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From "이희승 (Trustin Lee) <trus...@gmail.com>
Subject Re: Interesting direct buffer vs heap buffer micro benchmark
Date Mon, 07 Apr 2008 07:05:22 GMT
I have implemented a quick prototype of mina JNI extension and the
ByteBuffer allocated by glibc malloc seems to show the same performance
characteristics as expected.

However, I was not able to overcome the cost of direct buffer
allocation, which is extremely high (apx 10 times).  Pooling yields much
better performance, but it's still very slow (2~5 times depending on
situation.)  I think the allocation can also outperform heap buffer if
we force a user to return the buffer to the pool explicitly, but it's an
expressway to OOM.

So... I guess we need to stick to heap buffers unfortunately although I
still want to find out a way to reduce the buffer allocation which
occurs in I/O processor for each read operation.  It certainly takes up
memory bandwidth because the newly allocated buffer is filled with NULs
inevitably.  AFAIK, there's no workaround in JNI for this issue as long
as we use heap buffers.

We could create a big read buffer and fire a messageReceived event with
its sliced part, but we still have an issue with figuring out what part
of the read buffer is being referenced by user.  We can be notified when
the slice is garbage collected using PhantomReference, but its
performance is poor according to my test.  Of course, again, we can ask
a user to notify the I/O processor when he or she doesn't need it
anymore, but it's inconvenient and error-prone.

I don't think JVM will ever provide us a way to create a dirty byte
array, so I guess I've hit the dead end for now.

"이희승 (Trustin Lee) <trustin@gmail.com>" wrote:
> Emmanuel Lecharny wrote:
>> "이희승 (Trustin Lee) <trustin@gmail.com>" wrote:
>>> Hi,
>>>
>>>   
>> <snip/>
>>> I was also able to observe similar test result in JDK 1.5.0.15, but
>>> running the heap test first always resulted in extremely slow direct
>>> buffer performance (3x slowdown), which is also interesting.  Why
>>> hotspot so inconsistent like this?
>>>   
>> I have tested it with IBM JVM, and I got the very same strange
>> inconsistency... It would be interesting to profile the test to
>> understand what really happens internally.
> 
> It seems like the hotspot engine optimizes the test(...) method to work
> better with a certain type of byte buffer.  I inlined the test(...)
> method into the two test methods, and now I am getting consistent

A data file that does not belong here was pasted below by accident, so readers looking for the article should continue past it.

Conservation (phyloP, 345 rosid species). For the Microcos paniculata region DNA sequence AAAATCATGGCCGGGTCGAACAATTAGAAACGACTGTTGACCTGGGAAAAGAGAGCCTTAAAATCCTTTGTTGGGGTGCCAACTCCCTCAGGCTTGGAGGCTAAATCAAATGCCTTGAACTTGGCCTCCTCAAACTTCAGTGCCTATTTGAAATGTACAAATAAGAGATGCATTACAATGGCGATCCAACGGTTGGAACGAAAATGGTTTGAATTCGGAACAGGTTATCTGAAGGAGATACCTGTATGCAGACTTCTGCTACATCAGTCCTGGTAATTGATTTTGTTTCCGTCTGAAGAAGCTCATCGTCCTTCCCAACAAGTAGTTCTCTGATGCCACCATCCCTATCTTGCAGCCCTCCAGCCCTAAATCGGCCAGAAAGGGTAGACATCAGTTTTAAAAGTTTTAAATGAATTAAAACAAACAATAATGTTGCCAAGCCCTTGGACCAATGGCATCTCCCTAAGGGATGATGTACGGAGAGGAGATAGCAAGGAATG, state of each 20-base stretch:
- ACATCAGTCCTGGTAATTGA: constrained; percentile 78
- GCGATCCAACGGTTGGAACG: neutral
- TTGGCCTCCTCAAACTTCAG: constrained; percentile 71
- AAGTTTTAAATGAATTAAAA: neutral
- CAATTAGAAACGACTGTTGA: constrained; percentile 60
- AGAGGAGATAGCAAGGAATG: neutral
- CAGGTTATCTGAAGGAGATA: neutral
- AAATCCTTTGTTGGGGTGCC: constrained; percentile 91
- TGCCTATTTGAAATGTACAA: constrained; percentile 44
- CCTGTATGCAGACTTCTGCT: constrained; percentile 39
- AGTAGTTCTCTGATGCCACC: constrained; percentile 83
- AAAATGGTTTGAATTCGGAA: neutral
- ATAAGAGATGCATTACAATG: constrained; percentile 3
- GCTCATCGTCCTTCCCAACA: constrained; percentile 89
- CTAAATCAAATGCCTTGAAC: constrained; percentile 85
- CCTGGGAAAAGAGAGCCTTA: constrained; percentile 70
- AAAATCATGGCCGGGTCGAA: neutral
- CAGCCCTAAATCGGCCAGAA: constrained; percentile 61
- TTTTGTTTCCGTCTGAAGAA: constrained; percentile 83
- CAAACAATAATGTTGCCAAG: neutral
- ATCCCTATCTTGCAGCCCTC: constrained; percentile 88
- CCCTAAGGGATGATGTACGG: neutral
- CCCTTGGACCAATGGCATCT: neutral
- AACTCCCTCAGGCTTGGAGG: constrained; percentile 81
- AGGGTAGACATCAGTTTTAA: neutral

> result.  Direct buffer outperforms heap buffer for all cases in Java 6,
> except for the allocation and deallocation.  If we can provide
> reasonable solution for pooling direct buffers, we will be able to gain
> more performance out of MINA.
> 
> BTW, it is interesting that direct buffer outperforms heap buffer.
> Kudos to the JVM developers!
> 
> ---- REVISED CODE ----
> import java.nio.ByteBuffer;
> 
> import org.junit.Test;
> 
> 
> public class ByteBufferTest {
>     @Test
>     public void heap() {
>         ByteBuffer buf = ByteBuffer.allocate(2048);
>         long startTime = System.currentTimeMillis();
>         for (int i = 1048576; i > 0; i --) {
>             buf.clear();
>             while (buf.hasRemaining()) {
>                 buf.getInt(buf.position());
>                 buf.putInt((byte) 0);
>             }
>         }
>         long endTime = System.currentTimeMillis();
>         System.out.println("heap: " + (endTime - startTime));
>     }
> 
>     @Test
>     public void direct() {
>         ByteBuffer buf = ByteBuffer.allocateDirect(2048);
>         long startTime = System.currentTimeMillis();
>         for (int i = 1048576; i > 0; i --) {
>             buf.clear();
>             while (buf.hasRemaining()) {
>                 buf.getInt(buf.position());
>                 buf.putInt((byte) 0);
>             }
>         }
>         long endTime = System.currentTimeMillis();
>         System.out.println("direct: " + (endTime - startTime));
>     }
> 
> }
> 
> 

-- 
Trustin Lee - Principal Software Engineer, JBoss, Red Hat
--
what we call human nature is actually human habit
--
http://gleamynode.net/


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